And like so many other young writers – ok, look: we’re not all so young any more, and I’m still caught in this pathetic desire to be a prodigy, a daydream I should have thrown away long ago – I scoured your website and saw the promotions for your new book, The Flame Alphabet, which wouldn’t be released for a year, and I waited, like all of us here at HTML Giant, for what would come next, from the great Ben Marcus. Would it be something like Age of Wire & String or Notable American Women? Or maybe it would be like what you read at Notre Dame. Or maybe it would like the story in The New Yorker. Another lesson I’ve learned from you: writers can have range. Writers can evolve.
The day I got the galley for The Flame Alphabet, I was so excited that took a picture and texted it to my friend Evan Lavender-Smith. I was proud to have it, your new book, though the galley was covered in cheap construction paper, it didn’t matter: it was new and it was yours. Later that week, at an editorial meeting for Puerto del Sol, I offered my students a chance to review it. They hadn’t read you: I was appalled.
I wanted to read it immediately, stop all my classes and read, but I couldn’t. It’s my first real job, and I had to focus. That, and I’d absurdly stacked my classes so full of books I didn’t have a chance to read, except in preparation, but the moment I was slightly relieved of my teaching duties, I grabbed at your book, hungry: so fitting for the book itself.
I read your book a plane from El Paso to Providence. I wanted the people next to me to see what I was reading, to ask me questions about it, but the people on the plane were anti-social, and I wanted to read uninterrupted. I am a contradiction. I have to be honest: the first chapter was difficult for me, but it matters little because it lasted for only a few pages, and then I was in, in the middle of a Ben Marcus world: so like our own only not at all. I didn’t know what to expect.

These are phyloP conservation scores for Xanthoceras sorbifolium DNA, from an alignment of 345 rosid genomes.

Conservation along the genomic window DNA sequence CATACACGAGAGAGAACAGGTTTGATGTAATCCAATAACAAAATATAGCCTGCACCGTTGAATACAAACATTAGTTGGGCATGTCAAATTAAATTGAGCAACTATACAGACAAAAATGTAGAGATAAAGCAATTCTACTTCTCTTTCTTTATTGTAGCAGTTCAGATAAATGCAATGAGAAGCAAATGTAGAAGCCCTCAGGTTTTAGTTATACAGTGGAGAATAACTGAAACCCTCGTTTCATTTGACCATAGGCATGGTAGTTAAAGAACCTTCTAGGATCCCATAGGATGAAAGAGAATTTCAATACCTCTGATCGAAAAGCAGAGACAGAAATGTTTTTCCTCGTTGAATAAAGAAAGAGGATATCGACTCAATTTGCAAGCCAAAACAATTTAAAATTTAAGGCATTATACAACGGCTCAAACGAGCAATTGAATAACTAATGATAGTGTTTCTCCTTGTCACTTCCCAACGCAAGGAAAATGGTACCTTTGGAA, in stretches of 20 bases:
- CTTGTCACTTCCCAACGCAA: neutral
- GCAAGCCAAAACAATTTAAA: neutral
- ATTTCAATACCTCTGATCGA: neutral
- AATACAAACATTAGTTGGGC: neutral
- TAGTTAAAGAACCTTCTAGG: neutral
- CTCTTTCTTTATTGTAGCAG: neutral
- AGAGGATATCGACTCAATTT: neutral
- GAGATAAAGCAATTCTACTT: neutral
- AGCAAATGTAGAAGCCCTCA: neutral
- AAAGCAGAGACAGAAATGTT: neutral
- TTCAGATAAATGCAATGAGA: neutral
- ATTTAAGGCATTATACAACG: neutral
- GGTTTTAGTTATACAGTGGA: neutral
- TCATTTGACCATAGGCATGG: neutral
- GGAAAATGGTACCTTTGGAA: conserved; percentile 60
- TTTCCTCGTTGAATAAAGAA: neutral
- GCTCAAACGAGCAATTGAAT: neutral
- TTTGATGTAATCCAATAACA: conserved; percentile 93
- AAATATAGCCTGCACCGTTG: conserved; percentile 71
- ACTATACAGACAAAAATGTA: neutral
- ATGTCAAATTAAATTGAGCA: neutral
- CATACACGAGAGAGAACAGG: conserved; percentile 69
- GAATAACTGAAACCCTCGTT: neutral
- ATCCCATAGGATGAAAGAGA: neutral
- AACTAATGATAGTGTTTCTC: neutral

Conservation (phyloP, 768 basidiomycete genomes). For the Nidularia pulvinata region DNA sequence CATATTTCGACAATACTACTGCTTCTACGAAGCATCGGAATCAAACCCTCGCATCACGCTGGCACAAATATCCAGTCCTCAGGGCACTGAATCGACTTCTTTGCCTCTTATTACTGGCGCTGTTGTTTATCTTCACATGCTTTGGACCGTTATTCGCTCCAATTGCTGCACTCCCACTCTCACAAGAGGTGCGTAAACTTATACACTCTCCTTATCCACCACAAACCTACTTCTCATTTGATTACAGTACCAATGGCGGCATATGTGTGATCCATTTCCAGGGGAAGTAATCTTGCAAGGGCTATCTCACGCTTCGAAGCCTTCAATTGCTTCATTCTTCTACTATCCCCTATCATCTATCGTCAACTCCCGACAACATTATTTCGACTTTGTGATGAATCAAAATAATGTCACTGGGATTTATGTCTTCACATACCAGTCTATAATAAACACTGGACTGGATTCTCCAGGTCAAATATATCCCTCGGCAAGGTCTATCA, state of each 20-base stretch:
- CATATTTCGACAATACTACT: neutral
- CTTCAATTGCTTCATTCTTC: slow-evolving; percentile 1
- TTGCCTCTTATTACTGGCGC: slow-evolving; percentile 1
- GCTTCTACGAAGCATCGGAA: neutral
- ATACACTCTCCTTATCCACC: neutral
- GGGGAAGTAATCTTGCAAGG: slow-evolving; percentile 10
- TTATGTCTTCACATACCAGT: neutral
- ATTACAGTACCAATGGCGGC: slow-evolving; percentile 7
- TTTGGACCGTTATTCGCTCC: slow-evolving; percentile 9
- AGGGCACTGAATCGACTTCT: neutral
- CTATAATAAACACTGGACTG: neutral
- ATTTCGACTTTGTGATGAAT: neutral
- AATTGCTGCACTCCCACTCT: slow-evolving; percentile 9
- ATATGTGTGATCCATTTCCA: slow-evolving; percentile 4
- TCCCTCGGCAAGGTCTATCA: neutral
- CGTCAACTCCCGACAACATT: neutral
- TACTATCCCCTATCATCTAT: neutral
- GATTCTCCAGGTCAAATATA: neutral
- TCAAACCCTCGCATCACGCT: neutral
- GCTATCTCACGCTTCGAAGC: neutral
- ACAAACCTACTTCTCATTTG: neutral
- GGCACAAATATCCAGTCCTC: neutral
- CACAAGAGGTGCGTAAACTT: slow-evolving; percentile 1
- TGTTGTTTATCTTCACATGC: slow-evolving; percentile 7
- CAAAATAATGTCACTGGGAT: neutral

And The Flame Alphabet, written in traditional sentences, written as a traditional narrative, but fuck, it’s more experimental or conceptual or whatever word you want to use than your first two books. Maybe because you work within tradition to disguise the glory of your ideas. I started to read your book on the plane, and I wanted to find a microphone and read it to everyone sitting there, complacent and bored. I wanted to give them a glimpse of what literature can do: transport, unnerve, sate.
A book about language and disease, the pain and torture you force your characters to endure, the lack of hope, and then in the end, there it is: the faintest bit of hope, or, maybe delusion.
Thank you, Ben Marcus, for writing this book, for writing all of your books and stories. See, I’ve been struggling, well, maybe not struggling, that’s a strong word. But for years now, I’ve written these experimental books. I’ve written fairy tales and played hard with language, making it elastic, but recently, I’ve been writing these realist stories that don’t. I’ve been within convention, and it’s bizarre and fun and I thought maybe there was something wrong with me, maybe this is the wrong road for me. Editors expect what they’ve seen from me before. Editors respond, saying things like, This is really not like anything I’ve by you before, and it’s not necessarily a compliment, but reading The Flame Alphabet and your more recent stories, I’ve learned that I don’t need to do what I’ve done before, for the mere sake of branding or expectations. I can do what I want. You see, Ben Marcus, the lengths at which you’ve inspired writers, all of us who have encountered your work, and we thank you, sincerely and fully. Thank you, Ben Marcus, thank you.
Your Fan, xoxo, Lily
The Flame Alphabet will be released by Knopf in January. It can be pre-ordered here.